I was skeptical about this one, but the longer I think about it the more impressed I am. It’s an unabashedly political game that directly responds to the political climate in which it was produced. You take control of two Mexican American brothers as they run from the cops who shot their father. Sean and Daniel Diaz are relatable characters, and the teenager dialogue is leagues better than the first Life is Strange. I’m excited to see where the second season of Life Is Strange goes, but even if I only ever play this first episode, I’ll be happy with it. There are so few games that tell the stories of the marginalized from the perspective of the marginalized that getting a chance to play one feels quite special.
I always liked No Man’s Sky, and I know I was in the minority on that one. At this point, I no longer consider it an acquired taste, but something everyone should try. It’s so different from what it was at launch that it almost feels like a brand new game. Planets are more diverse, with more alien-looking flora and fauna. Crafting and finding resources is more engaging. You can build complex bases anywhere on the map, including underwater. All that is good enough, but the way that Hello Games has served its community with these free, humongous updates continues to astonish me. My first time participating in a community event had a surprisingly emotional effect on me. Seeing all the messages left from other players, notes of encouragement, welcoming everyone to the planet, and even hearing people react with the same awe I was experiencing made me grateful that I played some small role in documenting the wonderful things people see and do in No Man’s Sky.
I really love huge city builders and complex management sims, but they take so much time. Simmiland let me have the experience of a management sim in a fraction of the time. It pares systems down to their barest expressions—you put down resources and change weather with an in-game deck of cards, and then kinda just wait—but it still manages to have a lot of depth. One thing I love tooling around with is figuring out what kinds of flora and fauna live in different climates. I’m also very curious about the “Plague” card, and having my little civilization make a cure for it, but I don’t know if I’m cruel enough to use it... yet.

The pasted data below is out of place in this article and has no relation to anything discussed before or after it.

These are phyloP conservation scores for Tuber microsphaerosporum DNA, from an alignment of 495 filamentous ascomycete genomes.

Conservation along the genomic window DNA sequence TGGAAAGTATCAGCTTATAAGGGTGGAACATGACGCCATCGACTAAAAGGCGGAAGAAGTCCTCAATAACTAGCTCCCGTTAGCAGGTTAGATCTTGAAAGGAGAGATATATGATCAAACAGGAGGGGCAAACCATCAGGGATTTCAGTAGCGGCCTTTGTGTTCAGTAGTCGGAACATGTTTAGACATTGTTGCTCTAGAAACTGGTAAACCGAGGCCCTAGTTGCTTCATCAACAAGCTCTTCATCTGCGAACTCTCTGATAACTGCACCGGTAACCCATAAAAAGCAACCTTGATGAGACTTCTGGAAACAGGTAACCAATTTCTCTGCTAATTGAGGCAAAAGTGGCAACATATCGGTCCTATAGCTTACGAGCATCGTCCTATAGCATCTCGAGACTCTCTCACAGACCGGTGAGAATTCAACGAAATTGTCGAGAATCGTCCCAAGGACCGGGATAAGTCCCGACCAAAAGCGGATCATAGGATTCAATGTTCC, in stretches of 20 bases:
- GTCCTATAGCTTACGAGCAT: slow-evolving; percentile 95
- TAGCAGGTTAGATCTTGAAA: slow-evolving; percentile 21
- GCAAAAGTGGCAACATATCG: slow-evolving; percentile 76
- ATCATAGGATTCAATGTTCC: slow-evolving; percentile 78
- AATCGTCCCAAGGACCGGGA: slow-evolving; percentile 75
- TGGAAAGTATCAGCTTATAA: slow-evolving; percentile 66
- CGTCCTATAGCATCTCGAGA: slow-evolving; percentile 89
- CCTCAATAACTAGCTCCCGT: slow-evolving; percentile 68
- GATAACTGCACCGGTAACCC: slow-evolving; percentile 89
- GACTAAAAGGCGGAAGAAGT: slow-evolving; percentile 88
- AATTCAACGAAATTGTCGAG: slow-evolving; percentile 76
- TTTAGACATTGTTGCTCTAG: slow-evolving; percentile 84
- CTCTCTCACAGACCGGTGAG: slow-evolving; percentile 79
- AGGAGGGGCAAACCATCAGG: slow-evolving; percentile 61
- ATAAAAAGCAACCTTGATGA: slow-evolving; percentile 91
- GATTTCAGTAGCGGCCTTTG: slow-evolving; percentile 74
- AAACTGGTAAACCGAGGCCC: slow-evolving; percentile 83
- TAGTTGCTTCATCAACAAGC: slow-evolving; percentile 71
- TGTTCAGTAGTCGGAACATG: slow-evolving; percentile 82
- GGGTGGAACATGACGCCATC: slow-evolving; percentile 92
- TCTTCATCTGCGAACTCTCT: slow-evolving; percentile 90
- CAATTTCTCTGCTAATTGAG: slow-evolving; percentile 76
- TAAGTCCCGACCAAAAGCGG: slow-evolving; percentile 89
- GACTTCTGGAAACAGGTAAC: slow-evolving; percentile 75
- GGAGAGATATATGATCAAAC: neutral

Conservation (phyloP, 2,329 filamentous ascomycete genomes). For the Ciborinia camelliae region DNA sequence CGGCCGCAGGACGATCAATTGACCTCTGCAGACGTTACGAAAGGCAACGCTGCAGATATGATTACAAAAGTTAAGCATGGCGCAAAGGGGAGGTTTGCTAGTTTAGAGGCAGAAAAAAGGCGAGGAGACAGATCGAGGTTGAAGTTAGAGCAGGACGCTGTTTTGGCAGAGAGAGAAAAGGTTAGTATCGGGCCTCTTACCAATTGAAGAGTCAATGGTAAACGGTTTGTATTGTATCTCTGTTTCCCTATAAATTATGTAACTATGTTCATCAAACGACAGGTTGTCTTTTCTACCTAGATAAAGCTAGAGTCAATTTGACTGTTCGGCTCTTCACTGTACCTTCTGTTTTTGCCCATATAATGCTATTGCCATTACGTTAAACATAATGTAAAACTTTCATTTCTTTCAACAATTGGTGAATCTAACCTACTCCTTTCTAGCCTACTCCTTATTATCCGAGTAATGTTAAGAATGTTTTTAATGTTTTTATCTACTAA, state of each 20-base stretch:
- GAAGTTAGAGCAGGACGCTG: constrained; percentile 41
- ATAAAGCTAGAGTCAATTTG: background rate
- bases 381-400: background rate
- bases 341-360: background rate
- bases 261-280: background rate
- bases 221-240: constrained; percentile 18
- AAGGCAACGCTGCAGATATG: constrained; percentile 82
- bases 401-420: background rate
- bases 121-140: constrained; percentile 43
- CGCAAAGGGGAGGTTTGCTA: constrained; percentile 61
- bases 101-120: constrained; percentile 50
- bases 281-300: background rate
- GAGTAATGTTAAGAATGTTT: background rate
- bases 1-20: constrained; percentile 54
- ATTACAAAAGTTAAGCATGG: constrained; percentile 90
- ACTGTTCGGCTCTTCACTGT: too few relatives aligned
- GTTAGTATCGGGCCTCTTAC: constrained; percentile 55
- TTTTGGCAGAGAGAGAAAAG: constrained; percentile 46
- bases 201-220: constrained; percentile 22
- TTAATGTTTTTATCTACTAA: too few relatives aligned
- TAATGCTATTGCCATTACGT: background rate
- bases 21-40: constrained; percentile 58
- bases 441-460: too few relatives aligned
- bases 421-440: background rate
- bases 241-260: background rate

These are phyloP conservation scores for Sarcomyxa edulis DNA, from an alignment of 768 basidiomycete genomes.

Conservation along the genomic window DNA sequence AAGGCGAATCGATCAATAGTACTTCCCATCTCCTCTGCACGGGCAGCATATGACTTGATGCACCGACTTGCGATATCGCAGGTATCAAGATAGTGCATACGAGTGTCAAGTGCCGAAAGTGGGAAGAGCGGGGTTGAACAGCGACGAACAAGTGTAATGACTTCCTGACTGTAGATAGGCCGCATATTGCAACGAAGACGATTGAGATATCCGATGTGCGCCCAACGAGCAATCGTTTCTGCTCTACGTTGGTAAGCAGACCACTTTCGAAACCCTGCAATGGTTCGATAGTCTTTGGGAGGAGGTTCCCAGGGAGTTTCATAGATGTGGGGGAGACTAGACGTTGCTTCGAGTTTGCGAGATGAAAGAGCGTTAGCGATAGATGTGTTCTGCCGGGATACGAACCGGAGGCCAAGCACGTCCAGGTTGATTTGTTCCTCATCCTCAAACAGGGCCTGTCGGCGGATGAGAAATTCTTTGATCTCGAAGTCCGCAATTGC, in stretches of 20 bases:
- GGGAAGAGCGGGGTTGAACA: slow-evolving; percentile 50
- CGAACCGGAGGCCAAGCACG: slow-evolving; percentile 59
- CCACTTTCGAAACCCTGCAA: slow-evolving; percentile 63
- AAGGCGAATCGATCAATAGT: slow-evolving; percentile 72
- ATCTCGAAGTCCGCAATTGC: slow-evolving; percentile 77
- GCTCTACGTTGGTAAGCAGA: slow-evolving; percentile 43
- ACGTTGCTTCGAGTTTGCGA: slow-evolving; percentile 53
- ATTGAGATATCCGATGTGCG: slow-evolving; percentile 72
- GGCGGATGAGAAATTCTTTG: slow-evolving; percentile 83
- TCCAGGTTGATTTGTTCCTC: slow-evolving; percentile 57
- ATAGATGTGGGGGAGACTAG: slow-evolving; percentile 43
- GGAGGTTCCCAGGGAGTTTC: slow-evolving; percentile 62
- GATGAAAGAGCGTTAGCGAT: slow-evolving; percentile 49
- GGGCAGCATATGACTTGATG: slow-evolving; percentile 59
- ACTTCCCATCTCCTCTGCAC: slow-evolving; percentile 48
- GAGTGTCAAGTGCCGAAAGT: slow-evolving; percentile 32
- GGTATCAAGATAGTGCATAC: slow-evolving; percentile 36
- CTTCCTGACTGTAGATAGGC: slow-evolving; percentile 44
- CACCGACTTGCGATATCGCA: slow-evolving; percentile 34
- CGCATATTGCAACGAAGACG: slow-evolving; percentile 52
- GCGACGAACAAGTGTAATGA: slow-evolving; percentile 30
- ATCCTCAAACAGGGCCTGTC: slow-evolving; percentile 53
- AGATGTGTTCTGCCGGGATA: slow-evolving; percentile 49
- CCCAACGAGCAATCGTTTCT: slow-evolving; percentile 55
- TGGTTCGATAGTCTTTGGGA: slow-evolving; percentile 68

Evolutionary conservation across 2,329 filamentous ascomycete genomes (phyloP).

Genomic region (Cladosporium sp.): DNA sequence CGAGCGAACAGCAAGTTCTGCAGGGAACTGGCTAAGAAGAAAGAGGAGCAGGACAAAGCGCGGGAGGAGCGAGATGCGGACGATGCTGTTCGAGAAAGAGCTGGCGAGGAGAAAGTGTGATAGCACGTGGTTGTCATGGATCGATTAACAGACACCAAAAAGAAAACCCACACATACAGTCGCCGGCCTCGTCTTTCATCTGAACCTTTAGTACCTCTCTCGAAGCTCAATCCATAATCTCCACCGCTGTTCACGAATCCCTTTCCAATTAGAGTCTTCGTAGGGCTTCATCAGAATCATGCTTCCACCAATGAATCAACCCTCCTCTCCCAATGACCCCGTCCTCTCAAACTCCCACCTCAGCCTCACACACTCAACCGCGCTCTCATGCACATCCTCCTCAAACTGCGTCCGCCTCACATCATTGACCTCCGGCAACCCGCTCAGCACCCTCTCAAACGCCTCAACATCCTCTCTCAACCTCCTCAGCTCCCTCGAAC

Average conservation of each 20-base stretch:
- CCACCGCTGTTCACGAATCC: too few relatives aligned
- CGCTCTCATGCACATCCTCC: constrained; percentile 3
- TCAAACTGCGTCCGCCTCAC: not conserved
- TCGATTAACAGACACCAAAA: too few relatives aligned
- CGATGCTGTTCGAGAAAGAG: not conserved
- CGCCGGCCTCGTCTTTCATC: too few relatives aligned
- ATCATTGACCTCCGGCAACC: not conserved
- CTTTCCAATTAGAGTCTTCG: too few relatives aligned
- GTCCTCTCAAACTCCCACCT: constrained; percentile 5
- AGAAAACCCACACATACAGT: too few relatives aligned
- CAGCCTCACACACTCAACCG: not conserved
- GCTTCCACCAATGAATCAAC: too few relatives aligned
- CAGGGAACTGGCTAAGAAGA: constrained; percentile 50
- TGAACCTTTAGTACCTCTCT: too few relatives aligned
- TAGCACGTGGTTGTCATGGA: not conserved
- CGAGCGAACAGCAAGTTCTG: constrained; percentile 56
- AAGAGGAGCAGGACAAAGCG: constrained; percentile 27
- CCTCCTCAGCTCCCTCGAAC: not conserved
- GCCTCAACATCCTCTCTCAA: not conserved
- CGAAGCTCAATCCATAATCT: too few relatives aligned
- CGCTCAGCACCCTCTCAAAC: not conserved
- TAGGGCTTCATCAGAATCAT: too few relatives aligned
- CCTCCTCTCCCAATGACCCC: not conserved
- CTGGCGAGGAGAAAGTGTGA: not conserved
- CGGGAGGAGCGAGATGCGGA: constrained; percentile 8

I’m on team “The Sims 4 has always been good, actually,” but playing it with the Get Famous expansion has changed the way I see the game. It’s not just the cool Perks and Quirks system of getting famous, where you can select cool Perks to being famous, and then get weird, negative Quirks based on internal parameters. It’s more than the way that becoming famous changes your Sims’ lives, adding a little more randomness into your gameplay. It’s seeing all the neat ways all these expansions work with each other. Although the Acting career made my Sims lives less predictable, it also made them better parents who could spend more time with their kids. I could write an entire article about the fun new stories I’m creating because of this expansion, and my plans for narratives about a famous photographer, a a pair of twins where one is famous and the other isn’t, or a black widow who murders her way through Del Sol Valley’s elite. Instead of doing that, I’m just going to keep playing The Sims for another couple hundred hours.